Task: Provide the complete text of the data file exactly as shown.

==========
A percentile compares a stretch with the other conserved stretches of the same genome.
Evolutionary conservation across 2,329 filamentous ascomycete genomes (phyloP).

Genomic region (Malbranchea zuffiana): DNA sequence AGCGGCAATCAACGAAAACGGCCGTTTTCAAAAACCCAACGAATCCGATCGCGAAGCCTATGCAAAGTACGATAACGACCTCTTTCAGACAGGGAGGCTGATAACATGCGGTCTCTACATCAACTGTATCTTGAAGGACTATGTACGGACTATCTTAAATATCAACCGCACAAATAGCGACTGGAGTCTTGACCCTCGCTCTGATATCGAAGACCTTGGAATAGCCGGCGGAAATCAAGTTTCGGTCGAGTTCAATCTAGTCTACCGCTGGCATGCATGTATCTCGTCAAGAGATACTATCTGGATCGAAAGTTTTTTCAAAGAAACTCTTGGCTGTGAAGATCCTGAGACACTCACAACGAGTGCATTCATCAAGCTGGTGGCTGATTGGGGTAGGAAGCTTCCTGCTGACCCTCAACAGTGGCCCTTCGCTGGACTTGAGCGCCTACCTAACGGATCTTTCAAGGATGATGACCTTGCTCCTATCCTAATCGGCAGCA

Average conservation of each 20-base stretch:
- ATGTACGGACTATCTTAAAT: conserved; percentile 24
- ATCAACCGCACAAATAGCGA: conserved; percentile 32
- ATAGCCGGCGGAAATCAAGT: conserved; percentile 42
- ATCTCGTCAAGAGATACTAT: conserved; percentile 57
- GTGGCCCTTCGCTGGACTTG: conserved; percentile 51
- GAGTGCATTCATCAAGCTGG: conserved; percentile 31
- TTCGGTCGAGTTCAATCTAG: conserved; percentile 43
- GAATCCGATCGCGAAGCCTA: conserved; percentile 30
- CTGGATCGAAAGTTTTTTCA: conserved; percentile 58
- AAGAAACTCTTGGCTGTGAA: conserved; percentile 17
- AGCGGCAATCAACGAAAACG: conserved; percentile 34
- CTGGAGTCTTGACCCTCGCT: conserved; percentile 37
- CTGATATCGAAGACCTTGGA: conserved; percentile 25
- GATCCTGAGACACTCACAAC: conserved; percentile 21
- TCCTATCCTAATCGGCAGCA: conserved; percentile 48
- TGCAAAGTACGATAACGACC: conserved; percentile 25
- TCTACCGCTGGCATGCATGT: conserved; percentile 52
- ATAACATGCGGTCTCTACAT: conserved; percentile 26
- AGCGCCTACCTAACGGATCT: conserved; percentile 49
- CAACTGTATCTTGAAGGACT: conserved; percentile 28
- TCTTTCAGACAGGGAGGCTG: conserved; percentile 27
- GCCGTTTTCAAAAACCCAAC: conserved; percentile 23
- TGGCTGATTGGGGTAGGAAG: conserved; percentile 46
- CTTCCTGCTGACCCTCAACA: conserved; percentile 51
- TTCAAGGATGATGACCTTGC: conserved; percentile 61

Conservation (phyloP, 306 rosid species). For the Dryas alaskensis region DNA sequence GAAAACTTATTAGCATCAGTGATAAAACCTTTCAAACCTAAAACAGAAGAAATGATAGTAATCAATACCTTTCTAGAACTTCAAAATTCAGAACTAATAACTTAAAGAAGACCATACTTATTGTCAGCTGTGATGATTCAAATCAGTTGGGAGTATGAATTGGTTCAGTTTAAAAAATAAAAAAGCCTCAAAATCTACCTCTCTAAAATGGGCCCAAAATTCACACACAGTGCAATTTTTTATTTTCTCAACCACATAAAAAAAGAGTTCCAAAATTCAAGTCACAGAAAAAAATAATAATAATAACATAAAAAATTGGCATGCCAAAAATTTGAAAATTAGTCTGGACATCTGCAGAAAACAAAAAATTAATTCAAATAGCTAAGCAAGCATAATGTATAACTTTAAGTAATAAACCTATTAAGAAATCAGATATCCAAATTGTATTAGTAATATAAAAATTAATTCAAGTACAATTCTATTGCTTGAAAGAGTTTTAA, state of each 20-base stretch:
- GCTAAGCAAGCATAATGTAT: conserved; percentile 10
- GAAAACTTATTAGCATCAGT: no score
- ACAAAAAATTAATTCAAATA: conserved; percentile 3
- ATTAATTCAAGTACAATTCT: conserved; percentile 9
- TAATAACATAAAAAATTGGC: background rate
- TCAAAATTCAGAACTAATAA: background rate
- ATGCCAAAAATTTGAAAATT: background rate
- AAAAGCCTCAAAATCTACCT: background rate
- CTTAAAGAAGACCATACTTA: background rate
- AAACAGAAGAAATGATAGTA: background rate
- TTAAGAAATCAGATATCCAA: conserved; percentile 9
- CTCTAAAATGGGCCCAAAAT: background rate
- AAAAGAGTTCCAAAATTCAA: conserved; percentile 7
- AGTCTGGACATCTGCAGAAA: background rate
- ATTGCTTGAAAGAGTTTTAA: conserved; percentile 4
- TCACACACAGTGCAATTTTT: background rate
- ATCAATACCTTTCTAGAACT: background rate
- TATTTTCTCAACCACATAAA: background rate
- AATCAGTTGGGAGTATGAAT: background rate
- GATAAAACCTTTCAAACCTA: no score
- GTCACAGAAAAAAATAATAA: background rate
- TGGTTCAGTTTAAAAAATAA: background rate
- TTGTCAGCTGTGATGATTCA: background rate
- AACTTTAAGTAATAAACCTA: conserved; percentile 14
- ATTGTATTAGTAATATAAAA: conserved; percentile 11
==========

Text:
A percentile compares a stretch with the other conserved stretches of the same genome.
Evolutionary conservation across 2,329 filamentous ascomycete genomes (phyloP).

Genomic region (Malbranchea zuffiana): DNA sequence AGCGGCAATCAACGAAAACGGCCGTTTTCAAAAACCCAACGAATCCGATCGCGAAGCCTATGCAAAGTACGATAACGACCTCTTTCAGACAGGGAGGCTGATAACATGCGGTCTCTACATCAACTGTATCTTGAAGGACTATGTACGGACTATCTTAAATATCAACCGCACAAATAGCGACTGGAGTCTTGACCCTCGCTCTGATATCGAAGACCTTGGAATAGCCGGCGGAAATCAAGTTTCGGTCGAGTTCAATCTAGTCTACCGCTGGCATGCATGTATCTCGTCAAGAGATACTATCTGGATCGAAAGTTTTTTCAAAGAAACTCTTGGCTGTGAAGATCCTGAGACACTCACAACGAGTGCATTCATCAAGCTGGTGGCTGATTGGGGTAGGAAGCTTCCTGCTGACCCTCAACAGTGGCCCTTCGCTGGACTTGAGCGCCTACCTAACGGATCTTTCAAGGATGATGACCTTGCTCCTATCCTAATCGGCAGCA

Average conservation of each 20-base stretch:
- ATGTACGGACTATCTTAAAT: conserved; percentile 24
- ATCAACCGCACAAATAGCGA: conserved; percentile 32
- ATAGCCGGCGGAAATCAAGT: conserved; percentile 42
- ATCTCGTCAAGAGATACTAT: conserved; percentile 57
- GTGGCCCTTCGCTGGACTTG: conserved; percentile 51
- GAGTGCATTCATCAAGCTGG: conserved; percentile 31
- TTCGGTCGAGTTCAATCTAG: conserved; percentile 43
- GAATCCGATCGCGAAGCCTA: conserved; percentile 30
- CTGGATCGAAAGTTTTTTCA: conserved; percentile 58
- AAGAAACTCTTGGCTGTGAA: conserved; percentile 17
- AGCGGCAATCAACGAAAACG: conserved; percentile 34
- CTGGAGTCTTGACCCTCGCT: conserved; percentile 37
- CTGATATCGAAGACCTTGGA: conserved; percentile 25
- GATCCTGAGACACTCACAAC: conserved; percentile 21
- TCCTATCCTAATCGGCAGCA: conserved; percentile 48
- TGCAAAGTACGATAACGACC: conserved; percentile 25
- TCTACCGCTGGCATGCATGT: conserved; percentile 52
- ATAACATGCGGTCTCTACAT: conserved; percentile 26
- AGCGCCTACCTAACGGATCT: conserved; percentile 49
- CAACTGTATCTTGAAGGACT: conserved; percentile 28
- TCTTTCAGACAGGGAGGCTG: conserved; percentile 27
- GCCGTTTTCAAAAACCCAAC: conserved; percentile 23
- TGGCTGATTGGGGTAGGAAG: conserved; percentile 46
- CTTCCTGCTGACCCTCAACA: conserved; percentile 51
- TTCAAGGATGATGACCTTGC: conserved; percentile 61

Conservation (phyloP, 306 rosid species). For the Dryas alaskensis region DNA sequence GAAAACTTATTAGCATCAGTGATAAAACCTTTCAAACCTAAAACAGAAGAAATGATAGTAATCAATACCTTTCTAGAACTTCAAAATTCAGAACTAATAACTTAAAGAAGACCATACTTATTGTCAGCTGTGATGATTCAAATCAGTTGGGAGTATGAATTGGTTCAGTTTAAAAAATAAAAAAGCCTCAAAATCTACCTCTCTAAAATGGGCCCAAAATTCACACACAGTGCAATTTTTTATTTTCTCAACCACATAAAAAAAGAGTTCCAAAATTCAAGTCACAGAAAAAAATAATAATAATAACATAAAAAATTGGCATGCCAAAAATTTGAAAATTAGTCTGGACATCTGCAGAAAACAAAAAATTAATTCAAATAGCTAAGCAAGCATAATGTATAACTTTAAGTAATAAACCTATTAAGAAATCAGATATCCAAATTGTATTAGTAATATAAAAATTAATTCAAGTACAATTCTATTGCTTGAAAGAGTTTTAA, state of each 20-base stretch:
- GCTAAGCAAGCATAATGTAT: conserved; percentile 10
- GAAAACTTATTAGCATCAGT: no score
- ACAAAAAATTAATTCAAATA: conserved; percentile 3
- ATTAATTCAAGTACAATTCT: conserved; percentile 9
- TAATAACATAAAAAATTGGC: background rate
- TCAAAATTCAGAACTAATAA: background rate
- ATGCCAAAAATTTGAAAATT: background rate
- AAAAGCCTCAAAATCTACCT: background rate
- CTTAAAGAAGACCATACTTA: background rate
- AAACAGAAGAAATGATAGTA: background rate
- TTAAGAAATCAGATATCCAA: conserved; percentile 9
- CTCTAAAATGGGCCCAAAAT: background rate
- AAAAGAGTTCCAAAATTCAA: conserved; percentile 7
- AGTCTGGACATCTGCAGAAA: background rate
- ATTGCTTGAAAGAGTTTTAA: conserved; percentile 4
- TCACACACAGTGCAATTTTT: background rate
- ATCAATACCTTTCTAGAACT: background rate
- TATTTTCTCAACCACATAAA: background rate
- AATCAGTTGGGAGTATGAAT: background rate
- GATAAAACCTTTCAAACCTA: no score
- GTCACAGAAAAAAATAATAA: background rate
- TGGTTCAGTTTAAAAAATAA: background rate
- TTGTCAGCTGTGATGATTCA: background rate
- AACTTTAAGTAATAAACCTA: conserved; percentile 14
- ATTGTATTAGTAATATAAAA: conserved; percentile 11